Nevertheless, we’ll provide a basic overview of the care and maintenance these lizards require below.
You can use a variety of different enclosures for sandfish. Plastic storage containers will work if you modify them to allow for the use of heating and lighting devices, and commercially manufactured reptile enclosures will certainly work too. However, the majority of sandfish keepers likely utilize aquaria with screened lids.
Typically, keepers will use 10- to 20-gallon aquaria for a single sandfish, or perhaps a pair of animals. However, larger enclosures are preferable. If nothing else, larger enclosures make it easier to provide a pronounced temperature gradient, but they will also allow your pets more room to exercise and explore. Additionally, it is easier to decorate large enclosures, should you choose to do so.
If you use a glass aquarium, you’ll want to fit the top with a screened lid. This will not only prevent your lizards (not to mention feeder insects) from escaping, it will help keep the hands and paws of children and other pets from entering the enclosure.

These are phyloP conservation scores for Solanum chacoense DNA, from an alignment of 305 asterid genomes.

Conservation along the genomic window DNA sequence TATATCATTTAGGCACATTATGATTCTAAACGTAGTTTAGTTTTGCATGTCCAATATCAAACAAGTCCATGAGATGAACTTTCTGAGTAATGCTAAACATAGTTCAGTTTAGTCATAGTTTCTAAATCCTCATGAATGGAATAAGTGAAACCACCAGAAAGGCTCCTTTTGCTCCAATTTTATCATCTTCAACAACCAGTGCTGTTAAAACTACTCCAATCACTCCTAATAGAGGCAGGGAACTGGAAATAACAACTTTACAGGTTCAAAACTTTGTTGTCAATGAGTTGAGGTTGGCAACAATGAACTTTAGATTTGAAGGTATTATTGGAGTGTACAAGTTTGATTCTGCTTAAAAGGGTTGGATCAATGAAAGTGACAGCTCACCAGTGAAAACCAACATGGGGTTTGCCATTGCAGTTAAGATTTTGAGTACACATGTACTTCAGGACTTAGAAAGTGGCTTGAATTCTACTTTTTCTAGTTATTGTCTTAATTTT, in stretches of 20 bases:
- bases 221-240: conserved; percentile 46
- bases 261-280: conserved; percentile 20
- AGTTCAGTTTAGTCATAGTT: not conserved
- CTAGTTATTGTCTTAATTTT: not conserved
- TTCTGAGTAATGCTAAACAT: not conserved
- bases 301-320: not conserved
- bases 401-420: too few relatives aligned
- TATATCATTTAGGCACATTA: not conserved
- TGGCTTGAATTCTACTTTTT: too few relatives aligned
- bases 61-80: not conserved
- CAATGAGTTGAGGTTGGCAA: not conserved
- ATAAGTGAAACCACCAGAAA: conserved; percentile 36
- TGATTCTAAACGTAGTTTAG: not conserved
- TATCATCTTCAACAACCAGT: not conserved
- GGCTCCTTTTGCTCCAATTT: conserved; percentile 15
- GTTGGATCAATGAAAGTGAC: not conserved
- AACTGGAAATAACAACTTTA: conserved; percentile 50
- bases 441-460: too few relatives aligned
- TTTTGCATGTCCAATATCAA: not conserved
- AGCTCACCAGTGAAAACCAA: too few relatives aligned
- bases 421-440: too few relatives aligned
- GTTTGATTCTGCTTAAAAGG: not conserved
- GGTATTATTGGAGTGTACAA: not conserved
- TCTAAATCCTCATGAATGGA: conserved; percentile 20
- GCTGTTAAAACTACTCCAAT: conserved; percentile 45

Substrate selection for sandfish is pretty straightforward: Sand works best. However, there are several different varieties of sand from which you can choose.
Commercially produced sands designed specifically for reptiles are typically the best choice.
- Natural Pigment colors
- No paints, no dyes
- Simulates natural digging behavior
These types of sand are usually sifted several times to remove any large particles, contaminants, or sharp pieces. They are also quite attractive in many cases. However, you can also use children’s playground sand – just be sure to sift it several times with a fine piece of mesh to remove any large, rough, or sharp grains.
It is possible to use newspaper in short-term, quarantine situations, but it will prevent the lizards from employing their natural sand-swimming behavior. This may cause stress for the lizards, so most keepers simply use sand while they quarantine their pets.
Aspen or recycled paper pulp products would likely work in a pinch, but there’s little reason to use anything other than sand.
Sandfish don’t require a great deal of enclosure furniture. Climbing branches are likely to be ignored completely, although your pets may occasionally take advantage of hiding boxes or pieces of corkbark you introduce to the enclosure. Accordingly, it is likely wise to provide your sandfish with a small, lightweight object under which he can hide.